Richard Sweeney and Liam Hopkins of Manchester-based design studio Lazerian have designed a light shade made from modular, birch plywood components.
The shade is constructed from 1.5mm CNC-cut pieces, joined with bolts and wing-nuts. The design uses 26 unique components, repeated throughout the structure.
Photographs by Richard Sweeney.
The following information is from Hopkins:
Modular Form: Furniture by studio Lazerian
Liam Hopkins was born in Manchester, England, and studied a BA(Hons) in Three Dimensional Design at Manchester Metropolitan University (MMU), England.
Hopkins set up design studio Lazerian in Manchester, 2006, and has collaborated with artist Richard Sweeney on design projects from 2007 to present. Sweeney was born in Huddersfield, England, and met Hopkins while studying on the same course at MMU. Both Hopkins and Sweeney take an experimental approach to design, which is based upon the hands-on investigation of materials and processes, combining both traditional hand-craft and computer-aided design techniques.
A collaboration between Liam Hopkins and Richard Sweeney, the project which spawned the Light Modulator, Mensa table and Mensa coffee table was based upon a study of form in 1.5mm and 3mm birch plywood. The principle behind the working method was to discover means of creating objects through the use of a CNC routing machine, with a cutting bed size of 750mm2. Fabrication was limited to the use of glue or bolts.
The use of hands-on modelling as a means of testing and developing form was employed from the outset. By manipulating plywood directly, the behavior of the material was used to develop shapes and structures. Factors such as grain direction, flexibility and strength were integral to the resolution of final constructions.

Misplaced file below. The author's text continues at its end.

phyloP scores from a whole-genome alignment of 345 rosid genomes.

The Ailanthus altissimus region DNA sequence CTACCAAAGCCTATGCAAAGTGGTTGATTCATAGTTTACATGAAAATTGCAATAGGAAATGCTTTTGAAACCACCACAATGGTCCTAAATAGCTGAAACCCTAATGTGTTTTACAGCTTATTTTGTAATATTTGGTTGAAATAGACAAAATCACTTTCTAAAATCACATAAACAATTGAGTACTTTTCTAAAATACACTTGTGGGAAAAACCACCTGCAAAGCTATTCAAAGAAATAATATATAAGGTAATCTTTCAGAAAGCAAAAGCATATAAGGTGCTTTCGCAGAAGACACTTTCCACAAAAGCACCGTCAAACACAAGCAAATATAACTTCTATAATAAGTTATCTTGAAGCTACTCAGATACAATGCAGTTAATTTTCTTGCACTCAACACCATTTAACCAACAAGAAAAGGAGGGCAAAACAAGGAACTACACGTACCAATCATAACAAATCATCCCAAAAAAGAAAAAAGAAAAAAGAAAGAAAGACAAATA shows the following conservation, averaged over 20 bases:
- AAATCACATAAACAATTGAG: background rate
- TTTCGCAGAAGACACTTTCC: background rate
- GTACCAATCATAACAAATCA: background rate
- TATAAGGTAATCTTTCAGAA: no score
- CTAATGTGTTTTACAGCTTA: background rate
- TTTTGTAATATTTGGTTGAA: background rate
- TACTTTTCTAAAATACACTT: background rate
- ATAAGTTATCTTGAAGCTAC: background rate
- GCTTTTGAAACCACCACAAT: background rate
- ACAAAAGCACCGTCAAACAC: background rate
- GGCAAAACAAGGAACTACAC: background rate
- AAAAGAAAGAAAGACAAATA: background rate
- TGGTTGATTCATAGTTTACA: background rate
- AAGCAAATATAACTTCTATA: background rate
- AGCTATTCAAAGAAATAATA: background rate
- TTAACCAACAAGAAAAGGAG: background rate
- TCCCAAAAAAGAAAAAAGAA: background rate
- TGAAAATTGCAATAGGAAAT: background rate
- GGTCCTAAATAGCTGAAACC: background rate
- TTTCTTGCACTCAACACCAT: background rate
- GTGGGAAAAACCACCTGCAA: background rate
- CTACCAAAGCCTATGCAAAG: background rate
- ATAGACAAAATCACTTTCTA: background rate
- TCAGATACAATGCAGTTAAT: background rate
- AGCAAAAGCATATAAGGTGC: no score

Material properties informed the development of computer models, which were used to create physical, paper maquettes before construction in plywood. By maintaining a material-led approach, the computer can be more effectively utilised in the creation of form, as an awareness of physical constraints has already been established. Embracing both hand-craft and machine process allows the exploration of ideas, which utilise the unique aspects of both approaches.
Material properties informed the development of computer models, which were used to create physical, paper maquettes before construction in plywood. By maintaining a material-led approach, the computer can be more effectively utilised in the creation of form, as an awareness of physical constraints has already been established. The real aim of the piece was to discover how CNC cutting could be used to create modular forms in plywood. The idea of function was put to one side, with efforts being focussed on how best to utilise the flexibility and strength of birch plywood in conjunction with the cutting technology. The Light Modulator (so named as it casts a beautiful shadow)is the result of on-going experimentation carried out by Richard Sweeney and Liam Hopkins- founder of Manchester based design studio, Lazerian.
A computer-generated form was converted into modular sections, which were cut from 1.5mm birch plywood using a CNC routing machine. Emphasis was placed on limiting the number of unique module shapes in order to simplify construction; twenty six unique units are used in total, repeated through the symmetry of the form. Richard and Liam see this sculptural piece as a step towards the creation of a larger body of interior installations and functional objects.
Material: 1.5mm Birch Plywood, Stainless Steel bolts, Wingnuts.
Designer: Liam Hopkins and Richard Sweeney
Size: 1400mm X 800mm